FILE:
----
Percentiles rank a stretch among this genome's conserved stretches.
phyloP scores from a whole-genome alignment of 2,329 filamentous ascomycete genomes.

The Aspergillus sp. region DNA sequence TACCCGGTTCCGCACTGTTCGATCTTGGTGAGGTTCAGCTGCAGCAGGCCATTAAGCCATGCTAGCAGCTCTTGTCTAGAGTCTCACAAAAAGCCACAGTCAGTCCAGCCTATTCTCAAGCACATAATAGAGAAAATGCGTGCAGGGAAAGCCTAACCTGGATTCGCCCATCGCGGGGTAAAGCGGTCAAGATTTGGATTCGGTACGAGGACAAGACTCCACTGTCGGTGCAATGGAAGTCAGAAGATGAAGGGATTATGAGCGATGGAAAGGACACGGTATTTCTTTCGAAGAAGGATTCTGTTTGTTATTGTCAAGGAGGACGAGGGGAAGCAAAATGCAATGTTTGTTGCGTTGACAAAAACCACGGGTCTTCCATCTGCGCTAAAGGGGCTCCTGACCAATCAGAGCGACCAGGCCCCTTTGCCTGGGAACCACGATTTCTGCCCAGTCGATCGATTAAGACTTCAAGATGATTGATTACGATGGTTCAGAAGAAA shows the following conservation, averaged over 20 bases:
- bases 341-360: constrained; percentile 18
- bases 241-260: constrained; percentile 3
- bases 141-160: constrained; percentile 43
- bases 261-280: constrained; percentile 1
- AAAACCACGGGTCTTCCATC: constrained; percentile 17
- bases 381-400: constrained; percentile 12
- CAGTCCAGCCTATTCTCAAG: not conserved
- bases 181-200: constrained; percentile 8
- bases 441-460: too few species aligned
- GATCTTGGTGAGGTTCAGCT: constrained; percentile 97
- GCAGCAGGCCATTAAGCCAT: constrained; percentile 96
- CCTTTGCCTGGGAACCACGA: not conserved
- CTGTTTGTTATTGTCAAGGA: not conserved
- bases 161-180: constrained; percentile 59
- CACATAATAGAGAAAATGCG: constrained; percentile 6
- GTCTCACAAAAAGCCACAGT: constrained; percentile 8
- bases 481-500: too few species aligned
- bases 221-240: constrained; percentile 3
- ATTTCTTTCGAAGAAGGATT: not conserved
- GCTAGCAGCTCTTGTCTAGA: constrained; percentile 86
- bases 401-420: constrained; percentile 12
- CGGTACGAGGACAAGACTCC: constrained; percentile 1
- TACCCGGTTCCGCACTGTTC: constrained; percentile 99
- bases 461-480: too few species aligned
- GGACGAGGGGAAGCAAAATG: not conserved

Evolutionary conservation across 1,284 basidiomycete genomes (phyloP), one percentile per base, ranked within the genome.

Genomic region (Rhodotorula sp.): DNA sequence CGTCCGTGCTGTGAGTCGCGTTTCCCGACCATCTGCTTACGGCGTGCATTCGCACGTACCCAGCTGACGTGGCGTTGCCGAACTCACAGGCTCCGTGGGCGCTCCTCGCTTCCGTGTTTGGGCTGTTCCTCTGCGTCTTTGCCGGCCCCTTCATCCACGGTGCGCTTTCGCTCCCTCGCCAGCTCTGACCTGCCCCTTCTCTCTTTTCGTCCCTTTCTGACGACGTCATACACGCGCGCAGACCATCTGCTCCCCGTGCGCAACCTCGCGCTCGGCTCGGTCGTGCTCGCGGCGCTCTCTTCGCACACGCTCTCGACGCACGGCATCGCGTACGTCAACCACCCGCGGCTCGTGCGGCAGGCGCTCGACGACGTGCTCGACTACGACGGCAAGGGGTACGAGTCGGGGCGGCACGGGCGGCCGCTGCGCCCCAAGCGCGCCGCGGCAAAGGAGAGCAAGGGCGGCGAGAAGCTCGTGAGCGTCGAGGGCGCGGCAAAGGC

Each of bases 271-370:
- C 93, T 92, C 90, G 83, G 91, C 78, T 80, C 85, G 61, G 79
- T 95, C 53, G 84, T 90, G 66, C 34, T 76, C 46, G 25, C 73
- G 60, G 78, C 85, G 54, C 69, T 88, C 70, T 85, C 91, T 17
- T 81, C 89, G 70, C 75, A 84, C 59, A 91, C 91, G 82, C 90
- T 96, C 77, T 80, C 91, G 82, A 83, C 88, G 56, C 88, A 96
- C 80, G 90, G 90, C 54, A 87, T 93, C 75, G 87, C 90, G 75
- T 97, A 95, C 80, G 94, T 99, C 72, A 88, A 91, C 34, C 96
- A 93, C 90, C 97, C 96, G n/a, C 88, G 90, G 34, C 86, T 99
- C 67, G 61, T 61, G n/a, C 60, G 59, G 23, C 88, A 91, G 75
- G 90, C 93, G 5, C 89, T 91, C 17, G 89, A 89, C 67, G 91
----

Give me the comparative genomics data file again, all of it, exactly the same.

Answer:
Percentiles rank a stretch among this genome's conserved stretches.
phyloP scores from a whole-genome alignment of 2,329 filamentous ascomycete genomes.

The Aspergillus sp. region DNA sequence TACCCGGTTCCGCACTGTTCGATCTTGGTGAGGTTCAGCTGCAGCAGGCCATTAAGCCATGCTAGCAGCTCTTGTCTAGAGTCTCACAAAAAGCCACAGTCAGTCCAGCCTATTCTCAAGCACATAATAGAGAAAATGCGTGCAGGGAAAGCCTAACCTGGATTCGCCCATCGCGGGGTAAAGCGGTCAAGATTTGGATTCGGTACGAGGACAAGACTCCACTGTCGGTGCAATGGAAGTCAGAAGATGAAGGGATTATGAGCGATGGAAAGGACACGGTATTTCTTTCGAAGAAGGATTCTGTTTGTTATTGTCAAGGAGGACGAGGGGAAGCAAAATGCAATGTTTGTTGCGTTGACAAAAACCACGGGTCTTCCATCTGCGCTAAAGGGGCTCCTGACCAATCAGAGCGACCAGGCCCCTTTGCCTGGGAACCACGATTTCTGCCCAGTCGATCGATTAAGACTTCAAGATGATTGATTACGATGGTTCAGAAGAAA shows the following conservation, averaged over 20 bases:
- bases 341-360: constrained; percentile 18
- bases 241-260: constrained; percentile 3
- bases 141-160: constrained; percentile 43
- bases 261-280: constrained; percentile 1
- AAAACCACGGGTCTTCCATC: constrained; percentile 17
- bases 381-400: constrained; percentile 12
- CAGTCCAGCCTATTCTCAAG: not conserved
- bases 181-200: constrained; percentile 8
- bases 441-460: too few species aligned
- GATCTTGGTGAGGTTCAGCT: constrained; percentile 97
- GCAGCAGGCCATTAAGCCAT: constrained; percentile 96
- CCTTTGCCTGGGAACCACGA: not conserved
- CTGTTTGTTATTGTCAAGGA: not conserved
- bases 161-180: constrained; percentile 59
- CACATAATAGAGAAAATGCG: constrained; percentile 6
- GTCTCACAAAAAGCCACAGT: constrained; percentile 8
- bases 481-500: too few species aligned
- bases 221-240: constrained; percentile 3
- ATTTCTTTCGAAGAAGGATT: not conserved
- GCTAGCAGCTCTTGTCTAGA: constrained; percentile 86
- bases 401-420: constrained; percentile 12
- CGGTACGAGGACAAGACTCC: constrained; percentile 1
- TACCCGGTTCCGCACTGTTC: constrained; percentile 99
- bases 461-480: too few species aligned
- GGACGAGGGGAAGCAAAATG: not conserved

Evolutionary conservation across 1,284 basidiomycete genomes (phyloP), one percentile per base, ranked within the genome.

Genomic region (Rhodotorula sp.): DNA sequence CGTCCGTGCTGTGAGTCGCGTTTCCCGACCATCTGCTTACGGCGTGCATTCGCACGTACCCAGCTGACGTGGCGTTGCCGAACTCACAGGCTCCGTGGGCGCTCCTCGCTTCCGTGTTTGGGCTGTTCCTCTGCGTCTTTGCCGGCCCCTTCATCCACGGTGCGCTTTCGCTCCCTCGCCAGCTCTGACCTGCCCCTTCTCTCTTTTCGTCCCTTTCTGACGACGTCATACACGCGCGCAGACCATCTGCTCCCCGTGCGCAACCTCGCGCTCGGCTCGGTCGTGCTCGCGGCGCTCTCTTCGCACACGCTCTCGACGCACGGCATCGCGTACGTCAACCACCCGCGGCTCGTGCGGCAGGCGCTCGACGACGTGCTCGACTACGACGGCAAGGGGTACGAGTCGGGGCGGCACGGGCGGCCGCTGCGCCCCAAGCGCGCCGCGGCAAAGGAGAGCAAGGGCGGCGAGAAGCTCGTGAGCGTCGAGGGCGCGGCAAAGGC

Each of bases 271-370:
- C 93, T 92, C 90, G 83, G 91, C 78, T 80, C 85, G 61, G 79
- T 95, C 53, G 84, T 90, G 66, C 34, T 76, C 46, G 25, C 73
- G 60, G 78, C 85, G 54, C 69, T 88, C 70, T 85, C 91, T 17
- T 81, C 89, G 70, C 75, A 84, C 59, A 91, C 91, G 82, C 90
- T 96, C 77, T 80, C 91, G 82, A 83, C 88, G 56, C 88, A 96
- C 80, G 90, G 90, C 54, A 87, T 93, C 75, G 87, C 90, G 75
- T 97, A 95, C 80, G 94, T 99, C 72, A 88, A 91, C 34, C 96
- A 93, C 90, C 97, C 96, G n/a, C 88, G 90, G 34, C 86, T 99
- C 67, G 61, T 61, G n/a, C 60, G 59, G 23, C 88, A 91, G 75
- G 90, C 93, G 5, C 89, T 91, C 17, G 89, A 89, C 67, G 91